Ichthys Pipeline: laying a new offshore pipeline

In 2014 started the construction of almost 900 kilometres of pipeline  in the ocean north of Australia to transport gas and some condensate (a very light form of oil, by-product of gas extraction) to onshore processing facilities in Darwin. The gas and condensate is being extracted from a newly developed complex of fields. The complex of fieldsis named ‘Ichthys’, after the Greek for fish. But while water is good for fish, its environment poses various damage risks to the Ichthys pipeline. For a proper design it is important to know how these risks can be avoided or minimised.

model anchor in rock berm in GeoCentrifuge

Considerations

The closer you are to the coast, the greater the impact of waves, currents and human activity- like ships’ anchors, for example. At these locations, where the pipeline is more exposed to external threats, it is extra difficult to operate a pipeline with acceptable low risks of damage. The challenge is to find a balance between the risk and consequential damage costs on the one hand and the investment in protective measures on the other hand. To support careful decision making, Deltares helped in this project by providing hydraulic and geotechnical knowledge.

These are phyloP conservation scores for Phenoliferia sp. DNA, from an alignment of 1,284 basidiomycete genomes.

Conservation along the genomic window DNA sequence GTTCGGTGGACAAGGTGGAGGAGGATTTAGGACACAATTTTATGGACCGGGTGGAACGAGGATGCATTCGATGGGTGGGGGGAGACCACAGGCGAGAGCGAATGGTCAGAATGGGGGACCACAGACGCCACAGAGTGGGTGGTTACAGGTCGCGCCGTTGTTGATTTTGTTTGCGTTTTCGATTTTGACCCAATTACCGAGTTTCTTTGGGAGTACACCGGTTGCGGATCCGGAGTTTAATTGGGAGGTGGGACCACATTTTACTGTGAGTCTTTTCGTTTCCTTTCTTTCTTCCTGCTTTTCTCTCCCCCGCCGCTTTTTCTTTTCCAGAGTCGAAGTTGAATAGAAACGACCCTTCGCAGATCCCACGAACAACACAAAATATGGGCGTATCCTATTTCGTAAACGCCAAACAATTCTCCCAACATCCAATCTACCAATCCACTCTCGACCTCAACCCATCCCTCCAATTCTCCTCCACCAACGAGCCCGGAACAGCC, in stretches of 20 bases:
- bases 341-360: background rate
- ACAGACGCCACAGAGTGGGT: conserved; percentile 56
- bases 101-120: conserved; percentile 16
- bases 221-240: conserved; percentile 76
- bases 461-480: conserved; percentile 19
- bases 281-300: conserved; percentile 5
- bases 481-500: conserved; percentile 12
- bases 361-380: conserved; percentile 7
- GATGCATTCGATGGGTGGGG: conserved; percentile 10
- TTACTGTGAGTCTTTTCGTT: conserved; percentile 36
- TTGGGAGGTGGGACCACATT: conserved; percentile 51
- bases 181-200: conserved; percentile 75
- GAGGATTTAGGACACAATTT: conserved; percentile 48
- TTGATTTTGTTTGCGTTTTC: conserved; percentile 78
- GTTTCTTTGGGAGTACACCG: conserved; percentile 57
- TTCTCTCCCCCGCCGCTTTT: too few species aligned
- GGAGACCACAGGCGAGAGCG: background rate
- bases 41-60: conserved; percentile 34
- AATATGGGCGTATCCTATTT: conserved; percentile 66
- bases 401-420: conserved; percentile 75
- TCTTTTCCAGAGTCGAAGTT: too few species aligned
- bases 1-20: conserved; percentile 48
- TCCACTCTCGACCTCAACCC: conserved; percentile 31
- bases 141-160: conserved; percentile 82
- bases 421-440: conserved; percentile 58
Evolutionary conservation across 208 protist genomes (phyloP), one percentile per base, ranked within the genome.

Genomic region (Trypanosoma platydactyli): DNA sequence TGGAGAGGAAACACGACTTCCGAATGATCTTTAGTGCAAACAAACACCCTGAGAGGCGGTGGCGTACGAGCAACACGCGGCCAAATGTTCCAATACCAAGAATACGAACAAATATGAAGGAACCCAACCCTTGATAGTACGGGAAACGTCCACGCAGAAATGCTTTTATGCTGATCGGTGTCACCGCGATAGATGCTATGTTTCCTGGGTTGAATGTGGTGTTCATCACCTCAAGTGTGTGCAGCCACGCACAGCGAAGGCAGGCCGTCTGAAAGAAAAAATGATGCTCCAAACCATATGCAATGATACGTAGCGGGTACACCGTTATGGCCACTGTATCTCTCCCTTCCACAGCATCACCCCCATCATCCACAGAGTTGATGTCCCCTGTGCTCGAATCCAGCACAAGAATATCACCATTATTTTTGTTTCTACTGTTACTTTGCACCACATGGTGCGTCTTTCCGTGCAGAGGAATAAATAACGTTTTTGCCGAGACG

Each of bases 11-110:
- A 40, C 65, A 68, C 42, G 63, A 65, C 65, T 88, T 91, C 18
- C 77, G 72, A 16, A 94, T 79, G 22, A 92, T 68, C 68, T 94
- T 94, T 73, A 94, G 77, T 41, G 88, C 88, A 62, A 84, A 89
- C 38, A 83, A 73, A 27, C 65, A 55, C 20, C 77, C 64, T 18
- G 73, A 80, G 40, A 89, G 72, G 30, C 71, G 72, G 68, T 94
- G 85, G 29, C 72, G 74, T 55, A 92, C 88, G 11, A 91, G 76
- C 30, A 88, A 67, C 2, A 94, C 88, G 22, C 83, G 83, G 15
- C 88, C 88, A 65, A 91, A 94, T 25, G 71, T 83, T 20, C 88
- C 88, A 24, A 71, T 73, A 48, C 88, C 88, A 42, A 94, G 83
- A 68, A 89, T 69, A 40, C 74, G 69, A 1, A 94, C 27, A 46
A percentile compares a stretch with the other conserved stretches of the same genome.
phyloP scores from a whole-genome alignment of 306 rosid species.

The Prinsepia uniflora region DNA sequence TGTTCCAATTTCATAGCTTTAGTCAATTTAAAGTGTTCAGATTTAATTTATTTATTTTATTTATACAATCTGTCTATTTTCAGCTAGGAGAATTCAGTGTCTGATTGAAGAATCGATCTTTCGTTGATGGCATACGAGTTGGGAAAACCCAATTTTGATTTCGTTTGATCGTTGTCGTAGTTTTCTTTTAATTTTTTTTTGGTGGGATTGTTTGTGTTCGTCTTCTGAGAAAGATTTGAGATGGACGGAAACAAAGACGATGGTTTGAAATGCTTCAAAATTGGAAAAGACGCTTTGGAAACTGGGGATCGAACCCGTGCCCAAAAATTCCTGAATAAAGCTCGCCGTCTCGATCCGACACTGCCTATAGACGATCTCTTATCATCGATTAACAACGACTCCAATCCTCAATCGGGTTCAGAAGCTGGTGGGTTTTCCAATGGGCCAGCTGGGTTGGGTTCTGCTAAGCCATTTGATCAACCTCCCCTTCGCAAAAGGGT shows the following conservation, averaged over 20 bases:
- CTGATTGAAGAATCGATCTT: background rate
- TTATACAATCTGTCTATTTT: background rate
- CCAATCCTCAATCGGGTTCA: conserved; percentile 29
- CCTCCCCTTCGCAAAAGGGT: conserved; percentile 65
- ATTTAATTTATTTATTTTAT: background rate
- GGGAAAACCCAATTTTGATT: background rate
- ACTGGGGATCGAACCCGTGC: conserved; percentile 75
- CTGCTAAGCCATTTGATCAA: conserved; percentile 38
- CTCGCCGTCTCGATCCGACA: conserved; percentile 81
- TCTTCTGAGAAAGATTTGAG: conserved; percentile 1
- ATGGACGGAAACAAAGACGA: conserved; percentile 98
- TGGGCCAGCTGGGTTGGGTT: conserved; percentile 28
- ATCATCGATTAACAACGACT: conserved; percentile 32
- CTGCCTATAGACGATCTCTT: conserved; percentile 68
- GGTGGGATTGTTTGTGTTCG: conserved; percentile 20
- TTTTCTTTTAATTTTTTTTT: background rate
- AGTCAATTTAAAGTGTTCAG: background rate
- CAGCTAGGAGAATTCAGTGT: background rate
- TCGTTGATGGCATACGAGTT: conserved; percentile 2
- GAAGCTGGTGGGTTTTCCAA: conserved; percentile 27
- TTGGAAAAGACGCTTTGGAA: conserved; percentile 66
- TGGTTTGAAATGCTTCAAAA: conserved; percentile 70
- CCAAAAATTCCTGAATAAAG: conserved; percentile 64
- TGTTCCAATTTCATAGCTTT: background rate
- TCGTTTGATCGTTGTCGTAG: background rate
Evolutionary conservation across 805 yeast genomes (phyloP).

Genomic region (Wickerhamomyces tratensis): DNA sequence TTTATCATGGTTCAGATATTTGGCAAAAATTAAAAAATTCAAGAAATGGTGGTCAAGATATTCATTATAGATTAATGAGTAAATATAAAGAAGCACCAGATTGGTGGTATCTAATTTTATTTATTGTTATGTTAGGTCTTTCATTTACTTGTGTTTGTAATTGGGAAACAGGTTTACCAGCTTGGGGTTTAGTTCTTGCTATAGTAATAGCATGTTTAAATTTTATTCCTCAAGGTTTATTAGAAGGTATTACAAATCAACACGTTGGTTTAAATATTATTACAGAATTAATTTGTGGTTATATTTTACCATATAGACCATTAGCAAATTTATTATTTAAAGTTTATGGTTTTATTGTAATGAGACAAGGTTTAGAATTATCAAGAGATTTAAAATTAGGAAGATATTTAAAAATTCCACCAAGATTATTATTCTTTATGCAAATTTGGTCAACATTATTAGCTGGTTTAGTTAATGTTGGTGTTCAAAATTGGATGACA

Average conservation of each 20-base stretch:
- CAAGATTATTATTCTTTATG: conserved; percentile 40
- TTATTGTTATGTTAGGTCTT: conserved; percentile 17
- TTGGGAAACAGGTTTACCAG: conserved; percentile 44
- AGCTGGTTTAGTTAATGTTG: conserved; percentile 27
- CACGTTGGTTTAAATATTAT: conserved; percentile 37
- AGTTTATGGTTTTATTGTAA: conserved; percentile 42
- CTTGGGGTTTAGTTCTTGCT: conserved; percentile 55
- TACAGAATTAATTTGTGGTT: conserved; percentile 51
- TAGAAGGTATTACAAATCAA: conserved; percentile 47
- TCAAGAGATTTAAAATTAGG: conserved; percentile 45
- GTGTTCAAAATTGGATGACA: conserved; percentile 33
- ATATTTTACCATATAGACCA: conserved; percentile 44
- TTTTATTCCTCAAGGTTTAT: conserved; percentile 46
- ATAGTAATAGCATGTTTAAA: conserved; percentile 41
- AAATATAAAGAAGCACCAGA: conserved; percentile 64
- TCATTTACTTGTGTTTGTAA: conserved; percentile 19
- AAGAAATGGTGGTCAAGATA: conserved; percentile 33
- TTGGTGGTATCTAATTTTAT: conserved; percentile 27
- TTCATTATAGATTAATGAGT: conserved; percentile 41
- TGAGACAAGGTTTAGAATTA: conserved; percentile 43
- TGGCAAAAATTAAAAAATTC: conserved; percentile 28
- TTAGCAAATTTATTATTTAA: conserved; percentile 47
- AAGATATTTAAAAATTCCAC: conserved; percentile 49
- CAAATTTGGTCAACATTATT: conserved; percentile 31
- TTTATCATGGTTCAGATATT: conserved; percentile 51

First scale models in the Atlantic Basin

First of all, the effects of current and waves on the design for the protective bank were studied. From the designs tests the protective covers turned out to be hydraulically stable. From a hydraulic perspective, there was even scope to optimise the size of the stones.

Matching the stress level in the GeoCentrifuge

Next it was important to know how well the protective rock cover dealt with the impact of dragged ships’ anchors. New  scale models with precisely scaled down ships’ anchors were investigated in our GeoCentrifuge and tested a stress levels of around 40 times the normal earth gravity. Doing this enabled Deltares obtain highly accurate test results since the GeoCentrifuge can create stresses in the model which are exact matches of the stresses in the much larger real-world pipeline and rock-berm.

Report

Deltares incorporated the results of the hydrodynamic and geotechnical tests into a comprehensive report setting out recommendations on the best design and structure for the protective barrier, with variations – in terms of the quantity, size and shape of the stones – for different types of seabed. It turned out that the required level of safety can be achieved with 40% less stone than the developer had originally thought.